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Seven years ago, Squamish, B.C.’s Deborah Campbell was confined to a wheelchair, in excruciating pain from the debilitating effects of two severe forms of arthritis. She required help from her husband and two daughters to perform simple daily tasks like getting dressed and bathing, an experience she describes as “humiliating.”

But, in time, running was her outlet back to an active life.

The diagnosis began with a visit to her physician 11 years ago with discomfort in her fingers. After a MRI and resorting to the use of a cane after her knees gave out, the then-38-year-old was diagnosed with two types of arthritis: ankylosing spondylitis and psoriatic arthritis. Like many others, Campbell had never heard of ankylosing spondylitis before, which, in part, led her to do this year’s Canadian Death Race in order to spread the word ahead of Arthritis Awareness Month in September.

Deborah Campbell
Photo: Jennifer Botham.

According to the Arthritis Society, ankylosing spondylitis (AS) is a “type of inflammatory arthritis that affects the spine and the sacroiliac joints which attach the pelvis to the base of the spine.” Arthritis consists of more than 100 different conditions and generally refers to inflammation in the body’s joints. People of all ages can be affected.

The Canadian Spondylitis Association reports that ankylosing spondylitis affects 0.5 per cent of the population, or 1 in every 200 people.

AS is also an autoimmune disease, which causes the immune system to attack healthy tissue. Bones may fuse together, the case for Campbell who required shoulder surgery, as a result. Psoriatic arthritis affects Campbell’s shoulders, hip, knees and toes.

Five to six years later, after medication “began failing her,” she was in a wheelchair for three months. “I thought, ‘this cannot be my life,'” she says.

At first, various medications allowed Campbell to manage the pain and stay active. Five to six years later, the disease progressed and she was in a wheelchair for three months. “I thought, ‘this cannot be my life,'” she says. Campbell’s husband Scott brought her down to the basement of their two-storey townhouse, where the treadmill was. Campbell relearned to walk, an excruciating process, and later run. After three painful months of sleeping as little as three hours a night while relearning to walk while trying different treatments, Campbell was out of the wheelchair. Then, after she ramped up training, she began racing, distances as short as 5K to 30K trail events to legs of ultramarathons.

Deborah Campbell
Photo: provided.

“These diseases are not well known and we need to make them so,” she says of her efforts running for the Arthritis Society at the Canadian Death Race, a gruelling endurance race that has been on her radar for years. The Death Race, which begins in Grande Cache, Alta., near the border of neighbouring British Columbia, is one of the toughest all-around races in the country–and impressive scenario for Campbell to show what’s physically possible.

“There’s ‘good pain’ and ‘bad pain.’ We know of fatigue when we run but when pain feels like it’s been going on for too long, it’s a problem.”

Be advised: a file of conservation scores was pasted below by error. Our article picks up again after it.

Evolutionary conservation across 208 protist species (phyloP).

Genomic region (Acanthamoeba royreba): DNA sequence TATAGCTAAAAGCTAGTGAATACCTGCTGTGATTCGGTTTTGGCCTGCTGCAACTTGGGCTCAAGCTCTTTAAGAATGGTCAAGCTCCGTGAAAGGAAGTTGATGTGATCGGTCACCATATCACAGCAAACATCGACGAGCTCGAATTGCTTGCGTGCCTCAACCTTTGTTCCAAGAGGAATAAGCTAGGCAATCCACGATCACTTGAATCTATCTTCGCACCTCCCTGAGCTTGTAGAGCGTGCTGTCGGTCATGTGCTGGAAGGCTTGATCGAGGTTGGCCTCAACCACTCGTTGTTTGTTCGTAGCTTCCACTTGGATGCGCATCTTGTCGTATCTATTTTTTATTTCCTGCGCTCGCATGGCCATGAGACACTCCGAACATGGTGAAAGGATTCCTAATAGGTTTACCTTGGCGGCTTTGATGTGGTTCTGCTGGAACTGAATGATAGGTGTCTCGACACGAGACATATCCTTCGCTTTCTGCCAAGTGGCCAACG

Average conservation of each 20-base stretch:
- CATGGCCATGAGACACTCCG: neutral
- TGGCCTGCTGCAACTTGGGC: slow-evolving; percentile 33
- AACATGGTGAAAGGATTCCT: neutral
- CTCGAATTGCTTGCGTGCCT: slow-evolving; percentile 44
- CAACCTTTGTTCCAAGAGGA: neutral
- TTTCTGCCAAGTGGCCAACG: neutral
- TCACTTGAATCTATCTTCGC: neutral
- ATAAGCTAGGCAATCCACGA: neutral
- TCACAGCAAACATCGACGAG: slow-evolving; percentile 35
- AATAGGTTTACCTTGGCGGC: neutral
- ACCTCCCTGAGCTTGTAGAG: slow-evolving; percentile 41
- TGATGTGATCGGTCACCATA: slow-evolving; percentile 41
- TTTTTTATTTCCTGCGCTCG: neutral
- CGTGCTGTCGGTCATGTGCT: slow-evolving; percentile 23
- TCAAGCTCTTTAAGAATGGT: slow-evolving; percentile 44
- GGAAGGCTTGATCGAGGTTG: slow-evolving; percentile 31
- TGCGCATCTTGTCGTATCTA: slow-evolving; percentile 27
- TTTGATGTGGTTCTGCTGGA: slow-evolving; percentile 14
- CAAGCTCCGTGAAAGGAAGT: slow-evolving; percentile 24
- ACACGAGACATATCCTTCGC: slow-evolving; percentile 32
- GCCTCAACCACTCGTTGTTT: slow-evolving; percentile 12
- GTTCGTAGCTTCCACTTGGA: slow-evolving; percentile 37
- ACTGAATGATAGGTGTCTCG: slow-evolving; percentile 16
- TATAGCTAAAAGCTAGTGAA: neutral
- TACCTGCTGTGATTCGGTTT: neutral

The solo 125K features more than 5,100m of elevation gain through the Rocky Mountains. Campbell had done the relay portion of the race in the past, pushing her own boundaries and completed upwards of 50K, she says, before attempting it solo for the first time at the beginning of August. In the time between her last Death Race and this past August’s, she had surgery on her shoulders as the acromioclavicular joints fused together.

Deborah Campbell
Photo: Jennifer Botham.

On Aug. 5, 2017, racing with running partner Vikki Kosik, the two made it through leg one–also known by its nickname, the Downtown Jaunt–of the Canadian Death Race in less than three hours. Campbell had a preexisting injury heading into the race and had to bow out around 30K on the highly-technical second leg, which includes the “roughest piece of trail in the Death Race.” “It was an emotional ride, I don’t like doing anything halfway” she says. It was her first DNF in 16 years. She says that the event was still a success. “I would rather try and not succeed than to never try,” she says adding that she was able to talk to many participants about AS and her story.

Campbell emphasizes that arthritis is “not a disease for the elderly.” She was diagnosed before her forties and wants to continue to push the limits of what people can do with ankylosing spondylitis. “No is never an option,” she says. “Watch for the early signs and any sort of inflammation,” Campbell says. “There’s ‘good pain’ and ‘bad pain.’ We know of fatigue when we run but when pain feels like it’s been going on for too long, it’s a problem.”

The soon-to-be 50-year-old’s future goals, including the multi-stage Grand to Grand Ultra, are ambitious, though not lofty given what she’s overcome. “I will go back to CDR. I will finish it,” she says in a confident tone. “I’m defining these diseases, not letting the diseases define me.”

For more information on arthritis, visit our partner’s website at www.standuptobackpain.ca